Russ Hauge stated, unequivocally, that there are too many mentally ill people in jail. He mentioned his efforts to divert low-level drug addicts from jail to treatment, explaining “we can’t arrest our way [out of dealing with behavioral problems].” He discussed his enthusiastic support of a new crisis triage center (funded by the MIDD tax) as an alternative to incarceration. He stressed his strong relationship with law enforcement, his support of the new crisis intervention officer program, and the need for more sharing of information among police agencies and personnel to improve their response to people in crisis. He also supports state legislation that would shield some personal information in police databases from public record requests.

Bruce Danielson articulated his belief that increased police training and dedicated staff at the prosecutors’ office are needed for better mental health response. He suggested that adequate systems and services are already in place to properly handle mentally ill defendants, but are not being effectively utilized. He expressed doubts about the utility of either specialized courts or information sharing by law enforcement to better deal with criminal behavior associated with mental health problems.

Tina Robinson said she has “more questions than answers” regarding mental health issues, but assures that she’s committed to working with agencies serving the mentally ill, as well as their parents and caregivers. She expressed concern about neighborhoods being “terrorized” by mentally ill individuals. She also expressed an interest in seeing more treatment options made available, such as civil commitment laws that would lower the threshold for mandatory treatment. She supports the creation of a court advocate to assist defendants with mental health issues, similar to existing domestic violence advocates.

Bob Scales talked about his support for a pre-booking diversion program in Seattle (called LEAD), and suggested it could be a model for working with people with behavioral health problems in Kitsap County. (LEAD is a privately funded program that allows police to redirect low-level drug offenders to community-based services instead of jail and prosecution.) He described the prosecutor’s role as an advocate who “breaks down barriers” and pledged to promote private/public partnerships around mental health issues. He also mentioned his interest in crime prevention, citing his support for a state law banning gun possession by people who have previously been involuntarily committed for mental health treatment.

ICP is not endorsing any of the candidates at this point, but we are watching the race with considerable interest. We will follow up with more specific questions for remaining candidates after the primary election.

Monday, July 14, 2014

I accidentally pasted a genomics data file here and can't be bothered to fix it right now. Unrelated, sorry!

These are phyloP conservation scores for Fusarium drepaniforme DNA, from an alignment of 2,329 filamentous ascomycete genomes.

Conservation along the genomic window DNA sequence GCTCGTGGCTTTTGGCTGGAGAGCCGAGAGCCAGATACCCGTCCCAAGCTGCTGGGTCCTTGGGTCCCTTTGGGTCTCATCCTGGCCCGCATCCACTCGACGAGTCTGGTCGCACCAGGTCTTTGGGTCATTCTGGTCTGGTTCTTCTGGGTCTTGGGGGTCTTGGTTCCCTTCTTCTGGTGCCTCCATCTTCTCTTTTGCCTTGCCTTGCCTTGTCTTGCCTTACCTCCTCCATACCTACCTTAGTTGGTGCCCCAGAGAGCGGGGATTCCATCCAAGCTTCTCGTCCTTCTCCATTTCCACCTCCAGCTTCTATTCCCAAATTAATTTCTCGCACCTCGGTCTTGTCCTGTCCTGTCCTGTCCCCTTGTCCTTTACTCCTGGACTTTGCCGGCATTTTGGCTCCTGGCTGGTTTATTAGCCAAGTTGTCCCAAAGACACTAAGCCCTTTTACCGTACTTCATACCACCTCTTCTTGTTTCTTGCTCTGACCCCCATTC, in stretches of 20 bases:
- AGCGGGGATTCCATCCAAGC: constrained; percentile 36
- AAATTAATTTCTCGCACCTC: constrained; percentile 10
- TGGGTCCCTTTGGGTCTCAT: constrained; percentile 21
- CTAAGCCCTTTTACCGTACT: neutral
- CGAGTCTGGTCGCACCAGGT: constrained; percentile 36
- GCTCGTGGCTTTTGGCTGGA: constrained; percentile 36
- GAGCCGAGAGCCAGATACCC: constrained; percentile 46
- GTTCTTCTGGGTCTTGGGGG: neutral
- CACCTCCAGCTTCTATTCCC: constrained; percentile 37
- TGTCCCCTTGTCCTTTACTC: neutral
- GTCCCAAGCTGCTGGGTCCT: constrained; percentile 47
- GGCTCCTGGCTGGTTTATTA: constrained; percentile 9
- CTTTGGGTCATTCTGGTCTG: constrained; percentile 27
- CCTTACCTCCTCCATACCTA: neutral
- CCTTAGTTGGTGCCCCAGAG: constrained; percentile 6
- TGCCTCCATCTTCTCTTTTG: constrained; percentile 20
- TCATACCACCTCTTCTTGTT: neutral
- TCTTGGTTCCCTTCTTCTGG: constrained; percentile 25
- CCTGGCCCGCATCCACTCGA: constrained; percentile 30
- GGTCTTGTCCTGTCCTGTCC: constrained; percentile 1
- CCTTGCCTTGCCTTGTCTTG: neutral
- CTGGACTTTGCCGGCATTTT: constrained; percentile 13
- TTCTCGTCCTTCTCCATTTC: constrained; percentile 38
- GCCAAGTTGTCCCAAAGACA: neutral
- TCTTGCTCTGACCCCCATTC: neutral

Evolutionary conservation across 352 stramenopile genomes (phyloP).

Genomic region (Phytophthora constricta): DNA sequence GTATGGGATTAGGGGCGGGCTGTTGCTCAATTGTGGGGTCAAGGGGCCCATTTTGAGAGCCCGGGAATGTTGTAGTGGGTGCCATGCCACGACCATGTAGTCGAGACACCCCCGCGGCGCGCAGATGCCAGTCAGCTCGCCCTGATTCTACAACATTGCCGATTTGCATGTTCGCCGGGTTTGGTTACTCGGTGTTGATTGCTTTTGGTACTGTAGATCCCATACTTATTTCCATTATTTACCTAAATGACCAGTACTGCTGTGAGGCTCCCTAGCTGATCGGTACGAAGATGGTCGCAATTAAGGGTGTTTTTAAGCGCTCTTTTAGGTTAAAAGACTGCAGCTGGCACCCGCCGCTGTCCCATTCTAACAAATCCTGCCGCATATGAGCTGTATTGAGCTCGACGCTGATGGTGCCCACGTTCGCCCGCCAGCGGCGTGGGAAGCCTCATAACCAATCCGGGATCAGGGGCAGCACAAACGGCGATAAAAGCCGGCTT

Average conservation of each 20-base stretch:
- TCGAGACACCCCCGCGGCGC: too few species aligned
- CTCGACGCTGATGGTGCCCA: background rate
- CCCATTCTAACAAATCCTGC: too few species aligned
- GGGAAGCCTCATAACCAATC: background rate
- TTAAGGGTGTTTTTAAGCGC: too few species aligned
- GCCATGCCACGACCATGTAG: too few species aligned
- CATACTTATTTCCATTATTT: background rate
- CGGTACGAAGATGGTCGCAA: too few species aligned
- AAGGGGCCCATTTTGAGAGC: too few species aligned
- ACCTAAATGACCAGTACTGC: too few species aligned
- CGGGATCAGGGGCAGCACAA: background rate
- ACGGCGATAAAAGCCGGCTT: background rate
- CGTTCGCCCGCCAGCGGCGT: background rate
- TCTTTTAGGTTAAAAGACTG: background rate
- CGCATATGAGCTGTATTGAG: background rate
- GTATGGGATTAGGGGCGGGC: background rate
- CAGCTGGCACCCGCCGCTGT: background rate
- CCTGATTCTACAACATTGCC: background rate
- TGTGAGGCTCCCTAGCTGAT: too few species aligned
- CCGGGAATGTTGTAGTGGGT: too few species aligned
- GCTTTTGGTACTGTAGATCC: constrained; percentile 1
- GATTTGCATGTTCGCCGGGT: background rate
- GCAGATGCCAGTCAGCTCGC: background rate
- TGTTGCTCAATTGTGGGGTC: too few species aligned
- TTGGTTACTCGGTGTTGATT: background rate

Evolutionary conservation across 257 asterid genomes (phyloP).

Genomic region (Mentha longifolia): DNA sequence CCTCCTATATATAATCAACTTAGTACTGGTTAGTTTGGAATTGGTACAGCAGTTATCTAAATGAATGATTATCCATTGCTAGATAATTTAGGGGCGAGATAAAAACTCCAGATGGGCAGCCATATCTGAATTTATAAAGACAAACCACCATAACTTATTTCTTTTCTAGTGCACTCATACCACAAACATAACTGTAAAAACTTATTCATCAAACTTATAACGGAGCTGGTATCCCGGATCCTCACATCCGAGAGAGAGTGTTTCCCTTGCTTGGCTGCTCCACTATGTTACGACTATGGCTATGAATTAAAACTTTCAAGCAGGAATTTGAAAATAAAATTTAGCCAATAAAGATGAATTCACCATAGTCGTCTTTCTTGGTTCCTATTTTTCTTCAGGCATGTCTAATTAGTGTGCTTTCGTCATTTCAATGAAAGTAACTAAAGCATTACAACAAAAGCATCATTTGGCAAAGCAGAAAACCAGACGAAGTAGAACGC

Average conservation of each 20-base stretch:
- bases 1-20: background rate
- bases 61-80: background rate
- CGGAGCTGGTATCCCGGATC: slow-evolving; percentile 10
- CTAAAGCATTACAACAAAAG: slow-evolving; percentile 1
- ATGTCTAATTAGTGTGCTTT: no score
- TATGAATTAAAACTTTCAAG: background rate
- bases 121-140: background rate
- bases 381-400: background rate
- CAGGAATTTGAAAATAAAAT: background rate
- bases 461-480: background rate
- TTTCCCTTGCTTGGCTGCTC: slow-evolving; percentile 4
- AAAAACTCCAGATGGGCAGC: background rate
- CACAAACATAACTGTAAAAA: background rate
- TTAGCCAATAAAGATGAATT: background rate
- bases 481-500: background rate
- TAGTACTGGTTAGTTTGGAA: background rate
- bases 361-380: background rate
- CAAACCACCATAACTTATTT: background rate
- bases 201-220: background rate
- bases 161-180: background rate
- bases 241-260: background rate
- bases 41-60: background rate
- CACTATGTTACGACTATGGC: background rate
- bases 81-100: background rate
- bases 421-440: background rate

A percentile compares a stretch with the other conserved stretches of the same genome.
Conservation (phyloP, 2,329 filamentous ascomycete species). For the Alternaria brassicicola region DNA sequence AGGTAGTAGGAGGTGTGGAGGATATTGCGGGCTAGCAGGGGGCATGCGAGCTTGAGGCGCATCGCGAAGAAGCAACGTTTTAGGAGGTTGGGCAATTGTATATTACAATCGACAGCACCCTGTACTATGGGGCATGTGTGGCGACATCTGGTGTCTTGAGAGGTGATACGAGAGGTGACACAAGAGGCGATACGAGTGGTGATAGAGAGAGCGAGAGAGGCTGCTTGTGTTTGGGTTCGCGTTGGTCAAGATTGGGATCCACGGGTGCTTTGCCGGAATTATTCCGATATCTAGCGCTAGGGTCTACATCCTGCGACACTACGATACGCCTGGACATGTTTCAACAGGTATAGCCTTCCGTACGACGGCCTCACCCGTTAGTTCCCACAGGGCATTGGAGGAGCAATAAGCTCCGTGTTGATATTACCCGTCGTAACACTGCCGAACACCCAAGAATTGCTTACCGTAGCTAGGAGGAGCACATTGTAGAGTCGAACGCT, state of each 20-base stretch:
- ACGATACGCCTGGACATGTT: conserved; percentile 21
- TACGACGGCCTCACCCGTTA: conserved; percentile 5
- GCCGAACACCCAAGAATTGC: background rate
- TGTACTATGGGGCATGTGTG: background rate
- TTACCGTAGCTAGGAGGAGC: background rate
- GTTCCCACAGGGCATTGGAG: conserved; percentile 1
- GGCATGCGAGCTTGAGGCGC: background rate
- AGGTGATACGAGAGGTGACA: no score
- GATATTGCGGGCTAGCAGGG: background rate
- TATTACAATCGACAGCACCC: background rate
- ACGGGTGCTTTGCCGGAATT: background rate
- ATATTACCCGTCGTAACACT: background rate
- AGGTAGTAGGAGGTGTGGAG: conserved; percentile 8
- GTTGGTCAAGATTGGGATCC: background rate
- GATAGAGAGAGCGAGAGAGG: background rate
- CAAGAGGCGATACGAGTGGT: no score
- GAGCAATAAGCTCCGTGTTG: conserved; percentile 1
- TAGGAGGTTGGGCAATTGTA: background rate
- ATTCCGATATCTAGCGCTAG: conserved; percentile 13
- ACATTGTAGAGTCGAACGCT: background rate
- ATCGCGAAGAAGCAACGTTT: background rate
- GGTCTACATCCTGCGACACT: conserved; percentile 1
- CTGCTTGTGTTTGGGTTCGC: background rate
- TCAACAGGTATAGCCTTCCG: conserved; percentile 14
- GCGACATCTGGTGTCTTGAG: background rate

July Events

Mark your calendars for two events this month that will explore how law enforcement can best respond when dealing with issues of mental illness in the community. This Thursday, July 17, ICP and NAMI-Kitsap are holding a pre-election forum at the Bainbridge Island Waterfront Center (370 Brien Drive) featuring all four candidates for County Prosecutor. Event time 5pm to 6:30pm. The focus of this event is on how people afflicted with mental health and drug dependency issues are handled in the criminal justice system-and how the prosecutor can improve outcomes in this area. (If you miss this event, a second forum for prosecutor candidates organized by the municipal court will be held on July 29.) 

The second program will be a public introduction to the new Crisis Intervention Officers appointed throughout Kitsap County.   This event will be held at Poulsbo City Hall on Wednesday, July 30, from 3:00 to 4:30 pm., and is jointly sponsored by ICP, NAMI-Kitsap, the Bremerton Police Department, the Poulsbo Police Department, and the Kitsap Vulnerable Adult Task Force.  ICP has been working with Kitsap law enforcement for some time to get this program off the ground, and we are very pleased to be a part of this public introduction.  The new CIO's will talk about crisis response, community partnerships, and how police response to mental illness is being coordinated across the County.

Good Developments, Unfinished Business

It's been a year now since Matt Hamner became the Chief of BIPD, and local papers have done a great job highlighting his successes. Much praise is due to the Chief for his assigning priority to community relations, and we're particularly pleased that he has reinvigorated the bike patrol program, worked with the Civil Service Commission to improve the police hiring process, emphasized youth outreach, and has joined other Kitsap County police departments by appointing a crisis intervention officer. These advances are all in keeping with ideas and recommendations that ICP has been advocating since its inception.